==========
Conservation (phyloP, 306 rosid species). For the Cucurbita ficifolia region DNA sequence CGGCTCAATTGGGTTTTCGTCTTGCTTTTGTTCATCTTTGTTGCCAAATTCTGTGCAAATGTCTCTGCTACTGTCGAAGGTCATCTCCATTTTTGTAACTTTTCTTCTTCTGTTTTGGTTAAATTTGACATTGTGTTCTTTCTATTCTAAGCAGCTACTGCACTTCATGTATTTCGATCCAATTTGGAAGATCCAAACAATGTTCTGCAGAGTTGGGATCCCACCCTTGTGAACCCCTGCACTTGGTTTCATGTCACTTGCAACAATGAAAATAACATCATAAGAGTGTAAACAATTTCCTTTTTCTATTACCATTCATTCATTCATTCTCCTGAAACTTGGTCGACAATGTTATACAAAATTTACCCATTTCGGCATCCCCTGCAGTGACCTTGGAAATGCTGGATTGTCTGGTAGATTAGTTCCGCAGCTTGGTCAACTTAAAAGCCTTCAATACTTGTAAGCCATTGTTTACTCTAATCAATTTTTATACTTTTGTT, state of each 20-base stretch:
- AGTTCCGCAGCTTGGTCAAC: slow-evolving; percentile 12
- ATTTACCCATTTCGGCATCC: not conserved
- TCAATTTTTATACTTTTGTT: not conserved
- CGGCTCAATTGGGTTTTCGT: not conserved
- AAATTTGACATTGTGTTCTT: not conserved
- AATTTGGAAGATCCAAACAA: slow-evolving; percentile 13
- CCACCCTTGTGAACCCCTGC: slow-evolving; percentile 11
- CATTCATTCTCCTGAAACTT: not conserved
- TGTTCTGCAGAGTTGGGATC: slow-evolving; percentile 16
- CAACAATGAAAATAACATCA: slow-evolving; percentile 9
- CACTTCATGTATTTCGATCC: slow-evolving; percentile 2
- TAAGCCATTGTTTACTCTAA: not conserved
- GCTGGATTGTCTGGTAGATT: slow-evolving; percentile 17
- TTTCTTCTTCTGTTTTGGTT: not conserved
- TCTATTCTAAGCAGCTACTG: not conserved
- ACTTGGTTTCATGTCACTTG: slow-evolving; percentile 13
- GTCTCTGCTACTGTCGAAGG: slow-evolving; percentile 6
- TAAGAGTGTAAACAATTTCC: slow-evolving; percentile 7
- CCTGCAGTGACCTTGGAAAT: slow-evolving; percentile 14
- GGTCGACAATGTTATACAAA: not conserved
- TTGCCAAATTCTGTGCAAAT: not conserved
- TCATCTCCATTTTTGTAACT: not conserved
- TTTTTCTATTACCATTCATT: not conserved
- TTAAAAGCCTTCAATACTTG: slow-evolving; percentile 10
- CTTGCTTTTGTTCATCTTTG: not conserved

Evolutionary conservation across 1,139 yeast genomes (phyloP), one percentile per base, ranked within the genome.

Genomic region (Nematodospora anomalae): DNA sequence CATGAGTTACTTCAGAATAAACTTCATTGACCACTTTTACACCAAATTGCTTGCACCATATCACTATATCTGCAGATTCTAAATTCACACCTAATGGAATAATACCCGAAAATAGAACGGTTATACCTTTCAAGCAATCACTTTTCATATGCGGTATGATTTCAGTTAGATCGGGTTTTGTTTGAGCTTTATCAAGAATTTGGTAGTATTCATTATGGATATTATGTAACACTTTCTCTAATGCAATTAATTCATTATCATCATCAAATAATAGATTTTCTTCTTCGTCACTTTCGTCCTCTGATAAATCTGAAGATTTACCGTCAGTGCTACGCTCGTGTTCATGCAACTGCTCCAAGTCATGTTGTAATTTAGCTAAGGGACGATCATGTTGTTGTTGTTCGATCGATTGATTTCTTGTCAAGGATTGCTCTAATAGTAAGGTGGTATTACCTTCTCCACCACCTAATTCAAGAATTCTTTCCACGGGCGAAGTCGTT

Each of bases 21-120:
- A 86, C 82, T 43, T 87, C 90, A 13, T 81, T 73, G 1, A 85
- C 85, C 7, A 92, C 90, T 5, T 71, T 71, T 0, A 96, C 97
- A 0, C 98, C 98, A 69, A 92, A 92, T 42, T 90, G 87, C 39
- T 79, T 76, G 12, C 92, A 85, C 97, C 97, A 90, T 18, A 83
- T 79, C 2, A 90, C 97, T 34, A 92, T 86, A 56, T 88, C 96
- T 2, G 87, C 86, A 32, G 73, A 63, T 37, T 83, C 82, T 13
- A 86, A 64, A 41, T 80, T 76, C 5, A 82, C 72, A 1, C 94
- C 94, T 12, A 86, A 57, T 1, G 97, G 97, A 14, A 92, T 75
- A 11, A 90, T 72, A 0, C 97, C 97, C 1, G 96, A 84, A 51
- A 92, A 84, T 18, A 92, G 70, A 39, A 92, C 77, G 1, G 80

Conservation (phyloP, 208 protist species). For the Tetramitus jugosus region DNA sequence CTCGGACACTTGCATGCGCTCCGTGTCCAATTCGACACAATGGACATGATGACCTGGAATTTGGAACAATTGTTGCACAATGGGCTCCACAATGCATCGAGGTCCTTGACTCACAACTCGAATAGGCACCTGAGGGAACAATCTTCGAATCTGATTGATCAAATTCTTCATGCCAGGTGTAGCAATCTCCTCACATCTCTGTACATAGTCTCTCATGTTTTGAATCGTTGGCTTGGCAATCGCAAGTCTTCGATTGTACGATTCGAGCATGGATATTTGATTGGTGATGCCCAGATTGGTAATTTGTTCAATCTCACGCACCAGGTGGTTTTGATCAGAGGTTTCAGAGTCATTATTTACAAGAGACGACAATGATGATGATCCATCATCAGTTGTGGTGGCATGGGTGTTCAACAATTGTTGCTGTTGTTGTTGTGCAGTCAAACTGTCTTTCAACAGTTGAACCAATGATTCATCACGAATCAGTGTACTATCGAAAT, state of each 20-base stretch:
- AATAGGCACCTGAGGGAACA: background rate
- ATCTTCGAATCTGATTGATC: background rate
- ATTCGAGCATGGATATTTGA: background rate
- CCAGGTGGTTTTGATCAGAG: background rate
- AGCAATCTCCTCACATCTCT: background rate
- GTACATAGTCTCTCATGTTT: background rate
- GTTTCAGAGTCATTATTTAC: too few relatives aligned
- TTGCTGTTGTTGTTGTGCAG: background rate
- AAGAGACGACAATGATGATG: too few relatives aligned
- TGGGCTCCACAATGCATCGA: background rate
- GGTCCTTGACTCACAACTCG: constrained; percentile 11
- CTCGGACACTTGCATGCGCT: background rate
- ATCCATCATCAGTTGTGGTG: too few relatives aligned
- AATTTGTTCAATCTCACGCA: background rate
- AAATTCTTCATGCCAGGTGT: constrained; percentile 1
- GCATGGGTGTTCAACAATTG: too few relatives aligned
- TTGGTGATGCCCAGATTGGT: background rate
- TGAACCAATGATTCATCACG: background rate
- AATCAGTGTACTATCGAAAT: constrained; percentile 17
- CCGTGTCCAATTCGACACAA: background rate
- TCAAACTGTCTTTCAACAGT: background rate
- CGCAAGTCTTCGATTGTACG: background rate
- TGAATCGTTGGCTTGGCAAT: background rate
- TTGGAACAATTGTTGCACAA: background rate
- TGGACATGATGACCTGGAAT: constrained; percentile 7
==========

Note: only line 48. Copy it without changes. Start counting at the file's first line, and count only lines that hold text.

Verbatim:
- TTGCTGTTGTTGTTGTGCAG: background rate